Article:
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THE ENERGY REQUIREMENTS OF ANGORA GOATS

M.J. HERSELMAN and W.A. SMITH1

Grootfontein College of Agriculture, Middelburg, CP.

1Department of Animal Science, University of Stellenbosch, Stellenbosch.

 

INTRODUCTION

The Angora goat is one of the most efficient farm animals in respect of the production of fibre per unit of body mass and is therefore maintained primarily for this production function. Meat characteristics and growth per-formance are generally not considered to be priorities in Angora goat farming. Favourable mohair prices in the past have also lead to a situation where high reproduction rates and low mortality rates were neglected, because most of the income under these circumstances was generated from hair production by the ewe and wether component of the flock. However, during the past four years this situation has changed drastically and at present the price of kids' hair is about four times that of adult (strong) hair. This situation has far reaching effects in the mohair industry because a relatively large proportion of the income is now generated by the kid and young goat components of the flocks (Laubscher, Terblanche & Herselman, 1989). Characteristic problems in the An-gora goat, such as losses during cold spells, high abortion rates, low reproduction rates and retarded growth in kids, have suddenly become major financial stumbling blocks in the mohair industry. All factors influencing the kid and young goat component of a flock are therefore of great financial consequence.

Investigations of several problems of Angora goat farming revealed an energy deficiency as the common cause of most of the above-mentioned problems. These findings lead to energy supplementation practices which are used extensively on the farm (Wentzel, Morgenthal, Van Niekerk & Roelofse, 1974; Wentzel, Le Roux & Botha, 1976; Wentzel, Viljoen & Botha, 1979; Wentzel, 1982; Wentzel, 1987). It has become apparent that the Angora goat is no longer well adapted to produce and survive in its historical habitat in the R.S.A. without suffi-cient supplementary feeding. The limited scale of these problems in other countries may suggest that a more robust animal with less mohair (Van Rensburg, 1971) could conceivably be better adapted to harsh environments (Van Rensburg, 1971).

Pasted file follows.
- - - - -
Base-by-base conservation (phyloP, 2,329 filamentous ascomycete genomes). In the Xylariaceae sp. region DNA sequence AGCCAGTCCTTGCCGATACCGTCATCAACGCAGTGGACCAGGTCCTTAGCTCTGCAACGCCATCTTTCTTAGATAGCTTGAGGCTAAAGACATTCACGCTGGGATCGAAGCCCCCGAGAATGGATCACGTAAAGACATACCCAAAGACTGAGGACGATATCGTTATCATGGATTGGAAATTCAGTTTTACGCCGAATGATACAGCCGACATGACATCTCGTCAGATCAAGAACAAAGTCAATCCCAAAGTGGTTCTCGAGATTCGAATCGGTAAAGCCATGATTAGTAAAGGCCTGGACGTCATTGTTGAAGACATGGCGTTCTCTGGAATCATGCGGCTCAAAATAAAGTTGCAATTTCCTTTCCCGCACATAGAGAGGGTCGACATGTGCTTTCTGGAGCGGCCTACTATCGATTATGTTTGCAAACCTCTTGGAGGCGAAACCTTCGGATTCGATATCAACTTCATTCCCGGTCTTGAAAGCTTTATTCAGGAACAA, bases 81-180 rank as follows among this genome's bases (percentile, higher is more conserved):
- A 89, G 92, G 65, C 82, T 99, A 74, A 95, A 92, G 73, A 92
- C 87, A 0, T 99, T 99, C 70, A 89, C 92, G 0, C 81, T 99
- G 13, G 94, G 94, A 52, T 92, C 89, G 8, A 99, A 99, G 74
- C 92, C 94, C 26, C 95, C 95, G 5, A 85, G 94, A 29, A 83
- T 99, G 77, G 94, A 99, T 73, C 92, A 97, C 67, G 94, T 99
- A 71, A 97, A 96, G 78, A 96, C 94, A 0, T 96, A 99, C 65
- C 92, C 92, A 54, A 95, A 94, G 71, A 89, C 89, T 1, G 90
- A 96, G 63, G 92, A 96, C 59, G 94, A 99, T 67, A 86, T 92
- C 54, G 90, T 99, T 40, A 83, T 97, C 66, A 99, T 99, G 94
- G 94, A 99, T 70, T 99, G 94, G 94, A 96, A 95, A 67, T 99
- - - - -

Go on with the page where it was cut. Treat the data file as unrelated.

This experiment was undertaken to determine the energy requirements for main-tenance, growth and hair production and to establish whether the high hair production function of these animals is not somehow linked to increased energy requirements. The NRC (1981) uses a value of 101.38 kcal ME/W0.75/day, derived from pooled experimental data with several types of goats (Angora excluded), as the energy requirement for the maintenance of goats. Although the NRC (1981) uses a 33% efficiency of ME utilization for mohair fibre production (±46 kJ/g fibre), these values have yet to be established.

 

EXPERIMENTAL PROCEDURES

Twenty-six South African Angora kids (5 months) were allocated randomly into two groups and fed different diets on an ad libitum basis for 28 weeks. The two diets are tabulated in Table 1.

 

TABLE 1 The composition of the two diets used in the growth trials

 

Diet 1

Diet 2

Maize meal

50.2%

27.8%

Fish meal

5.3%

2.7%

Voermol Super

18 8.6%

7.9%

Lucerne

34.4%

39.7%

Slaked lime

1.4%

1.2%

Bone meal

 

0.6%

Wheat straw

 

19.9%

NaCl

0.2%

0.2%

ME (kJ/kg)

11.61

8.96

Crude protein (CP)

18.07%

13.66%

ME/CP

1.556

1.525

Ca

0.91%

0.89%

P

0.35%

0.34%

 

Feed intake and body mass were recorded weekly, while hair production was measured every 8 weeks as described by Herselman (1990). Body protein and body fat were estimated from body mass (W) by means of allometric relationships es-tablished by Herselman (1990). Energy retention was subsequently estimated from body protein and body fat. Allometric relationships between cumulative metabolizable energy intake (ME intake) and body mass (W), body protein, body fat, hair production and energy retention were fitted on the data of each of the 26 Angora kids. Thereafter, these relationships were used to calculate the following data for each animal at 2 kg intervals of body mass:

Daily ME intake (kJ/day)

Daily gain with hair growth excluded (ADGhf) (g/day)

Daily gain with hair growth included (ADGt) (g/day)

Daily hair production (HP) (g/day)

Daily energy retention (ERhf) (kJ/day)

 

These values were also calculated per unit of metabolic mass (W0.75). In this way 249 records, each containing all the above-mentioned variables, were ob-tained as a database for the estimation of energy requirements by means of simple and multiple regression methods. A second database (94 records), con-taining average ME intake and production data (ADGhf and hair growth) for each individual animal in this experiment, as well as similar data obtained from an unpublished experiment carried out in 1969 at the Grootfontein College of Agriculture (Anon. 1969), was also used. Because all goats in the present ex-periment were kept on a relatively high plane of nutrition and the mean values between animals differed negligably, inaccurate extrapolation of the regres-sion to the maintenance level of intake can be expected. However, very low intakes were recorded for goats in the 1969 experiment. Far more accurate ex-trapolations were obtained where these data were used in conjunction with data of the present experiment.